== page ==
If the objective is job creation and growth of our economy, then legalisation of webshop gaming must happen now. We simply cannot countenance the loss of 200 jobs, for instance, if a larger web shop is closed come July 1. This is unacceptable. All accountants and economists are familiar with the multiplier concept in that the impact of webshop activity in the economy is expanded to so many entities that rely on their output. These include security firms, cleaning companies utilities and others.
This is a chance now to empower Bahamians. There is no significant growth industry right now.
Indeed, attorney Alfred Sears wrote recently that our model would rather give and retain gambling rights for foreign investors, who then employ Bahamians, than give rights to Bahamian owners for an even greater impact on our economy.
We need to grow and regulate the industry in a responsible manner.
In order to cause proper audits of, and accounting by, web shops we need to legalise them. This will produce useful financial information and restore public confidence in the system. Government will have the neccessary information to make well-informed decisions. Examples of data Government could have if the industry is legalised:
Gambling payout percentage
Number of wagers per day. Per week.
Number of store locations
Business license revenues
Ownership and related entities. Entities owned by these web shops.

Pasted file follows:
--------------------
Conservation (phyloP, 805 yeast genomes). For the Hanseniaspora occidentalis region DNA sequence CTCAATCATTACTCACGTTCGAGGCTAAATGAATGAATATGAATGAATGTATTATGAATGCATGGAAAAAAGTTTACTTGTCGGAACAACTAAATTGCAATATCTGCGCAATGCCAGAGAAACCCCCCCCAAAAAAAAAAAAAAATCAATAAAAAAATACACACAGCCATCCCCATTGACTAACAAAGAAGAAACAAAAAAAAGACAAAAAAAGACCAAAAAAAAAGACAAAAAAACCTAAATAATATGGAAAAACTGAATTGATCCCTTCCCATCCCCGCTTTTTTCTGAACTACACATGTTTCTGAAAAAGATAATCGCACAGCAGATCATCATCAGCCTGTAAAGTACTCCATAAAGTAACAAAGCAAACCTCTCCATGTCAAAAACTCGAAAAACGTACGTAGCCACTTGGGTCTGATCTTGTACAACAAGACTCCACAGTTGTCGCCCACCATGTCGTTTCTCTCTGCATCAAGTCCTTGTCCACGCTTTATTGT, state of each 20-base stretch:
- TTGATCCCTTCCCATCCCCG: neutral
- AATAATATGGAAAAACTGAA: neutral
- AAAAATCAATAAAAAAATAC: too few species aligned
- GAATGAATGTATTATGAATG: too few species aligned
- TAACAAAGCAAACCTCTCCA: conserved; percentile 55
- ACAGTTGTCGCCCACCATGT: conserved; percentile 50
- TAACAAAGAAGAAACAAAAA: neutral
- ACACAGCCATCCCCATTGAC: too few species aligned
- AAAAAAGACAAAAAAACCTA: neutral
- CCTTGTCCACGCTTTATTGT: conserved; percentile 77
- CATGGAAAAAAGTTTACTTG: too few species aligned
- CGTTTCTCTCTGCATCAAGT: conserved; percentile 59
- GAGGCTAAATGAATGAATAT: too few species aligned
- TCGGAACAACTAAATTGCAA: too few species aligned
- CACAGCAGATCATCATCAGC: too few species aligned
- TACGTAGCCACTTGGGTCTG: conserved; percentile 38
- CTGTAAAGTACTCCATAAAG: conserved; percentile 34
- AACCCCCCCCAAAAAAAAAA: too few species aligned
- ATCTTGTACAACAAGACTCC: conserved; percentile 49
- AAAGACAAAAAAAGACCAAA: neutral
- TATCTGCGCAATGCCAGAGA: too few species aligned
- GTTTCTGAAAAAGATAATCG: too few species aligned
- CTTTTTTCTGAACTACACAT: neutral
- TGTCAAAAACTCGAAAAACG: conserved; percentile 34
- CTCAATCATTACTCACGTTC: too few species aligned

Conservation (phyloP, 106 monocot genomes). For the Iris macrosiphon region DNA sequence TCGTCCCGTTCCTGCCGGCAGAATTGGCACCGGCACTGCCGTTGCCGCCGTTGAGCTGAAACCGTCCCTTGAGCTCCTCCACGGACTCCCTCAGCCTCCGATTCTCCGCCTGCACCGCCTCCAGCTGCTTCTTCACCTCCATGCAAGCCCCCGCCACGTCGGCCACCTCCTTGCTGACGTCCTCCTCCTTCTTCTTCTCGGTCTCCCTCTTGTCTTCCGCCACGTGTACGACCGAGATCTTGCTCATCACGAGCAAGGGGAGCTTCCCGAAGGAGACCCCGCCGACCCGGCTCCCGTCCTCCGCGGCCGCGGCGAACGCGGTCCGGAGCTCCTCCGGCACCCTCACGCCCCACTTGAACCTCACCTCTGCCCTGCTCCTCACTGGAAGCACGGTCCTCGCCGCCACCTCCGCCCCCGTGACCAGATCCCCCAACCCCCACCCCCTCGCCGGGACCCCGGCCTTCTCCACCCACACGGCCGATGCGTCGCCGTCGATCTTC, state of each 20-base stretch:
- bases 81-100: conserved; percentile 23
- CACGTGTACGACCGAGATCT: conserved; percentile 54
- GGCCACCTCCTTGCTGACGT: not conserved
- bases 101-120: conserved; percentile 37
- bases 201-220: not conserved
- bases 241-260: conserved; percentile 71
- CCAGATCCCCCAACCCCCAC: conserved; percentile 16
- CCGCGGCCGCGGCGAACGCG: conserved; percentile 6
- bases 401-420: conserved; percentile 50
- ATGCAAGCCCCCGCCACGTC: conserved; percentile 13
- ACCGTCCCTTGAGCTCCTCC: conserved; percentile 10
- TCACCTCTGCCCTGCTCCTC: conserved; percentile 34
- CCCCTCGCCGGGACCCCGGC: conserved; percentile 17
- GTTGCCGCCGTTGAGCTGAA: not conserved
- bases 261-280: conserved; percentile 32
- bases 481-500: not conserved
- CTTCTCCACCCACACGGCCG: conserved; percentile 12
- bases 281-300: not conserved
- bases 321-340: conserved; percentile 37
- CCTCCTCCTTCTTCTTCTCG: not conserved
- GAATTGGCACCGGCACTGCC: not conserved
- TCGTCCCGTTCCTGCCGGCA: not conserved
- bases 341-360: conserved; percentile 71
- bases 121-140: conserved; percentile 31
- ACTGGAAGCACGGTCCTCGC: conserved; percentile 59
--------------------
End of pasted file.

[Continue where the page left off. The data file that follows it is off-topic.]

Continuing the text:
It is interesting that some web shop owners are talking about launching share offerings of their businesses. Again, while we understand this approach, which gets public buy-in, we are concerned about this, There needs to be regulation of this so that potential investors have access to audited financial information, as well as full disclosure of ownership and other key information.
It is unfair and uneven for web shops to operate and pay Business License fees on only their web revenue. Legitimate businesses have to pay license fees on their full revenue. This is an uneven playing ground and an unfair advantage to web shops. Legalisation would address this.
There is anecdotal evidence that web shops are providing loans, often to desperate entities and persons at onerous rates. There is no regulation of these lending practices. With legalisation, and proper audits and filing, the Government would be able to monitor these activities.
An obvious side effect of the murkiness around the industry is the need to turn winnings into good money. The house and the gambler both. However, the house is more impacted due to the significant monies collected every day.
Legalisation would require the house to ask for Know Your Customer information on account holders. Currently there is no requirement.
We do not agree with alledgedly reserving the licenses for a select group of three web shops. We support giving the top five shops a say on key aspects of the industry regulations and reviewing the other shops.
There must be public consultation, as there would be grave concern about alleged closed meetings with certain webshop owners. We must ensure the legislation is fair and the regulatory aspects are in line with international practices.
We believe all webshop owners and entities, including the top five, must demonstrate they are up to date with all government taxes and other obligations. This to be considered for participation.
They must also agree to put aside monies for activities that will address the often unspoken, but very real, side of gambling, namely gambling addiction. We are aware that web shops contribute now to various charitable causes, but the need for an organised response to gambling addiction is mandatory.
We believe the top five shops are;
A Sure win
Everybody Wins (FML)